Processors suitable for the execution of a computer program include, by way of example, both general and special purpose microprocessors, and any one or more processors of any kind of digital computer. Generally, a processor will receive instructions and data from a read only memory or a random access memory or both. The elements of a computer include a processor for performing instructions and one or more memory devices for storing instructions and data. Generally, a computer will also include, or be operatively coupled to receive data from or transfer data to, or both, one or more mass storage devices for storing data, e.g., magnetic, magneto optical disks, or optical disks. However, a computer need not have such devices. Moreover, a computer can be embedded in another device, e.g., a mobile telephone, a personal digital assistant (PDA), a mobile audio or video player, a game console, a Global Positioning System (GPS) receiver, to name just a few.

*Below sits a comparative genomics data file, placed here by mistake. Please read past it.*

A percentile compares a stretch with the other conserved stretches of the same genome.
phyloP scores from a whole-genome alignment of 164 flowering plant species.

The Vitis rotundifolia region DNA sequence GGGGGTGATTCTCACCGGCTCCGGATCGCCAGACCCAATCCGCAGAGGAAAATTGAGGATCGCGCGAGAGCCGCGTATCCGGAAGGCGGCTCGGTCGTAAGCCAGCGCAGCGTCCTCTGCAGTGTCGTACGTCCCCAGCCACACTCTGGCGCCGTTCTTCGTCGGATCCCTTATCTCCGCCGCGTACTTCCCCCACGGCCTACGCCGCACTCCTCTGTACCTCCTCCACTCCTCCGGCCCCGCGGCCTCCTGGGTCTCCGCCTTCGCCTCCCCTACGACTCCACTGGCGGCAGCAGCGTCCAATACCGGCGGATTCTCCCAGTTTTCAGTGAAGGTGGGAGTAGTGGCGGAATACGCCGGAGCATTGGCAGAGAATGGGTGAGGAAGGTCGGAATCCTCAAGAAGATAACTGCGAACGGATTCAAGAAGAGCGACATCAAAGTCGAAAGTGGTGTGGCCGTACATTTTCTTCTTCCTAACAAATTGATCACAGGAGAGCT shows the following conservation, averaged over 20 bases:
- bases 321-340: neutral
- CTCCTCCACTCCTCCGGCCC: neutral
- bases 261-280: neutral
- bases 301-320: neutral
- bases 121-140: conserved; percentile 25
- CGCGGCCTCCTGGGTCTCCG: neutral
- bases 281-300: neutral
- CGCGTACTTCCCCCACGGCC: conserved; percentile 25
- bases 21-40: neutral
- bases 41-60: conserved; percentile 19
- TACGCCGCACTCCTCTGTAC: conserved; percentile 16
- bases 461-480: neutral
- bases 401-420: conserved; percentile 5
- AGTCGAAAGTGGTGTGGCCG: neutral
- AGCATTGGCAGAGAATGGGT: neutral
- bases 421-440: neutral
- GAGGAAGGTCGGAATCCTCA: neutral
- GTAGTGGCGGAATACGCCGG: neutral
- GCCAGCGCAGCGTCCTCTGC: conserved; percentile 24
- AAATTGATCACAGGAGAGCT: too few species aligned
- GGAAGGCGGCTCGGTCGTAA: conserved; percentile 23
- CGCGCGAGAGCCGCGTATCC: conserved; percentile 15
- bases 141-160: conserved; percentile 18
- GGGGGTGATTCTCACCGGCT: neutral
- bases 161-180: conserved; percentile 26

To provide for interaction with a user, the systems and techniques described here can be implemented on a computer having a display device (e.g., a CRT (cathode ray tube) or LCD (liquid crystal display) monitor) for displaying information to the user and a keyboard and a pointing device (e.g., a mouse, trackball, touch-sensitive screen, or iDrive-like component) by which the user can provide input to the computer. Other kinds of devices can be used to provide for interaction with a user as well; for example, feedback provided to the user can be any form of sensory feedback (e.g., visual feedback, auditory feedback, or tactile feedback); and input from the user can be received in any form, including acoustic, speech, or tactile input.